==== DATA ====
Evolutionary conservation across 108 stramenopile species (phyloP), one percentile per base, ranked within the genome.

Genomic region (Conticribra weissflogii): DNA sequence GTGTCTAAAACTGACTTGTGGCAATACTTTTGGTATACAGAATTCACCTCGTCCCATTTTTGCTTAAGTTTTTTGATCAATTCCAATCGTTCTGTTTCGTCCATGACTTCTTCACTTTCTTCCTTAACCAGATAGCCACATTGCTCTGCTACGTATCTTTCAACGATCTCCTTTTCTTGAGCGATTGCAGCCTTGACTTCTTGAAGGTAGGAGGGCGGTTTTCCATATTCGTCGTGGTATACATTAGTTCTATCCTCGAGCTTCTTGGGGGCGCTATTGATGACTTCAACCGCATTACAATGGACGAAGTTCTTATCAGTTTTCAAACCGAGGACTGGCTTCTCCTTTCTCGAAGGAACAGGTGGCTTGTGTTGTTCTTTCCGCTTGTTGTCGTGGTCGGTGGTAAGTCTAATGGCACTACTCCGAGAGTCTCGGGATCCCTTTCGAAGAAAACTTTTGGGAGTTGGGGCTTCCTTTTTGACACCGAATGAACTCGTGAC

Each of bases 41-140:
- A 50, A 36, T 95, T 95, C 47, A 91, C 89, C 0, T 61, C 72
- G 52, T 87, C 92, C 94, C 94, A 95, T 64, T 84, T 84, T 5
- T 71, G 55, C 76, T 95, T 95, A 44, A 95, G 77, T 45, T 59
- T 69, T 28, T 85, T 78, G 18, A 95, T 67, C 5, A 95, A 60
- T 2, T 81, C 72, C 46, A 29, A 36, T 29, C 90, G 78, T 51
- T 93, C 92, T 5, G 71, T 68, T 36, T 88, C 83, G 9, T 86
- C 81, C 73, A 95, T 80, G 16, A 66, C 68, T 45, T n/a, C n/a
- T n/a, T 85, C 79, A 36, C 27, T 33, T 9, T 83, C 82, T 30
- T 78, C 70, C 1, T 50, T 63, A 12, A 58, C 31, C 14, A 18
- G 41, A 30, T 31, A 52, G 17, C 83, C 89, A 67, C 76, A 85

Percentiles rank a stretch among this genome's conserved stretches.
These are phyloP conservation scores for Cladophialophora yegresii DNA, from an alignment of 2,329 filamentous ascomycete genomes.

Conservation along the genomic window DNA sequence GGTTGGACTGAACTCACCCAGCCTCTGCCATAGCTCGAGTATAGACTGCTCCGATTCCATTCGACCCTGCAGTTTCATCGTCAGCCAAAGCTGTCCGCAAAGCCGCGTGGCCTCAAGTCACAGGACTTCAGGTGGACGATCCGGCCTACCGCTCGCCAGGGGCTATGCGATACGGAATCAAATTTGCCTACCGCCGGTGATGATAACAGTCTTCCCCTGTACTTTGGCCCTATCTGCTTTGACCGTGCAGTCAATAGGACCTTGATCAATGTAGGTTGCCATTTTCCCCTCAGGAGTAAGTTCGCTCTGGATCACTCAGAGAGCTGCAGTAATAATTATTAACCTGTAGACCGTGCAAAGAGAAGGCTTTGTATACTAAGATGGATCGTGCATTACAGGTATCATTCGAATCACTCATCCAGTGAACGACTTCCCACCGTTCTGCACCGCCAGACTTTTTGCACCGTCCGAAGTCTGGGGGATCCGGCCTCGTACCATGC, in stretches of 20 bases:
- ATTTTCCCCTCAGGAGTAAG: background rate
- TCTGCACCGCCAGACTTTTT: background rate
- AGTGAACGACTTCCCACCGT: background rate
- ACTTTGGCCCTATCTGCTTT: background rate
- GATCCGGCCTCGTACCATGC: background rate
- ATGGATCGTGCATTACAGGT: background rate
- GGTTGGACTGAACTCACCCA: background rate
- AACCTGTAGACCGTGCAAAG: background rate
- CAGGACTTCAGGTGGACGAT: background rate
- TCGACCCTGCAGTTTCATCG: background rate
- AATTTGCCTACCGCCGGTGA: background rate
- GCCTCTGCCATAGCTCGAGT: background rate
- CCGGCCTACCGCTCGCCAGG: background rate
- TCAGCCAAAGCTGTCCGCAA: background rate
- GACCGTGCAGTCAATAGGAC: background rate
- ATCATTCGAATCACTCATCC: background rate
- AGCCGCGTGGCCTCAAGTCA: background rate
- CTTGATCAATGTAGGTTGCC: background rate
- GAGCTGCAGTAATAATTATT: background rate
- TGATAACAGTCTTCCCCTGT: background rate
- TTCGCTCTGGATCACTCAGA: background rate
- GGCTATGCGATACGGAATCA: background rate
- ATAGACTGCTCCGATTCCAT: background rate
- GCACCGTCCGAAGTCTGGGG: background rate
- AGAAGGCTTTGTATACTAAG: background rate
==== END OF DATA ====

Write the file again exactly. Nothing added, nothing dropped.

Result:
Evolutionary conservation across 108 stramenopile species (phyloP), one percentile per base, ranked within the genome.

Genomic region (Conticribra weissflogii): DNA sequence GTGTCTAAAACTGACTTGTGGCAATACTTTTGGTATACAGAATTCACCTCGTCCCATTTTTGCTTAAGTTTTTTGATCAATTCCAATCGTTCTGTTTCGTCCATGACTTCTTCACTTTCTTCCTTAACCAGATAGCCACATTGCTCTGCTACGTATCTTTCAACGATCTCCTTTTCTTGAGCGATTGCAGCCTTGACTTCTTGAAGGTAGGAGGGCGGTTTTCCATATTCGTCGTGGTATACATTAGTTCTATCCTCGAGCTTCTTGGGGGCGCTATTGATGACTTCAACCGCATTACAATGGACGAAGTTCTTATCAGTTTTCAAACCGAGGACTGGCTTCTCCTTTCTCGAAGGAACAGGTGGCTTGTGTTGTTCTTTCCGCTTGTTGTCGTGGTCGGTGGTAAGTCTAATGGCACTACTCCGAGAGTCTCGGGATCCCTTTCGAAGAAAACTTTTGGGAGTTGGGGCTTCCTTTTTGACACCGAATGAACTCGTGAC

Each of bases 41-140:
- A 50, A 36, T 95, T 95, C 47, A 91, C 89, C 0, T 61, C 72
- G 52, T 87, C 92, C 94, C 94, A 95, T 64, T 84, T 84, T 5
- T 71, G 55, C 76, T 95, T 95, A 44, A 95, G 77, T 45, T 59
- T 69, T 28, T 85, T 78, G 18, A 95, T 67, C 5, A 95, A 60
- T 2, T 81, C 72, C 46, A 29, A 36, T 29, C 90, G 78, T 51
- T 93, C 92, T 5, G 71, T 68, T 36, T 88, C 83, G 9, T 86
- C 81, C 73, A 95, T 80, G 16, A 66, C 68, T 45, T n/a, C n/a
- T n/a, T 85, C 79, A 36, C 27, T 33, T 9, T 83, C 82, T 30
- T 78, C 70, C 1, T 50, T 63, A 12, A 58, C 31, C 14, A 18
- G 41, A 30, T 31, A 52, G 17, C 83, C 89, A 67, C 76, A 85

Percentiles rank a stretch among this genome's conserved stretches.
These are phyloP conservation scores for Cladophialophora yegresii DNA, from an alignment of 2,329 filamentous ascomycete genomes.

Conservation along the genomic window DNA sequence GGTTGGACTGAACTCACCCAGCCTCTGCCATAGCTCGAGTATAGACTGCTCCGATTCCATTCGACCCTGCAGTTTCATCGTCAGCCAAAGCTGTCCGCAAAGCCGCGTGGCCTCAAGTCACAGGACTTCAGGTGGACGATCCGGCCTACCGCTCGCCAGGGGCTATGCGATACGGAATCAAATTTGCCTACCGCCGGTGATGATAACAGTCTTCCCCTGTACTTTGGCCCTATCTGCTTTGACCGTGCAGTCAATAGGACCTTGATCAATGTAGGTTGCCATTTTCCCCTCAGGAGTAAGTTCGCTCTGGATCACTCAGAGAGCTGCAGTAATAATTATTAACCTGTAGACCGTGCAAAGAGAAGGCTTTGTATACTAAGATGGATCGTGCATTACAGGTATCATTCGAATCACTCATCCAGTGAACGACTTCCCACCGTTCTGCACCGCCAGACTTTTTGCACCGTCCGAAGTCTGGGGGATCCGGCCTCGTACCATGC, in stretches of 20 bases:
- ATTTTCCCCTCAGGAGTAAG: background rate
- TCTGCACCGCCAGACTTTTT: background rate
- AGTGAACGACTTCCCACCGT: background rate
- ACTTTGGCCCTATCTGCTTT: background rate
- GATCCGGCCTCGTACCATGC: background rate
- ATGGATCGTGCATTACAGGT: background rate
- GGTTGGACTGAACTCACCCA: background rate
- AACCTGTAGACCGTGCAAAG: background rate
- CAGGACTTCAGGTGGACGAT: background rate
- TCGACCCTGCAGTTTCATCG: background rate
- AATTTGCCTACCGCCGGTGA: background rate
- GCCTCTGCCATAGCTCGAGT: background rate
- CCGGCCTACCGCTCGCCAGG: background rate
- TCAGCCAAAGCTGTCCGCAA: background rate
- GACCGTGCAGTCAATAGGAC: background rate
- ATCATTCGAATCACTCATCC: background rate
- AGCCGCGTGGCCTCAAGTCA: background rate
- CTTGATCAATGTAGGTTGCC: background rate
- GAGCTGCAGTAATAATTATT: background rate
- TGATAACAGTCTTCCCCTGT: background rate
- TTCGCTCTGGATCACTCAGA: background rate
- GGCTATGCGATACGGAATCA: background rate
- ATAGACTGCTCCGATTCCAT: background rate
- GCACCGTCCGAAGTCTGGGG: background rate
- AGAAGGCTTTGTATACTAAG: background rate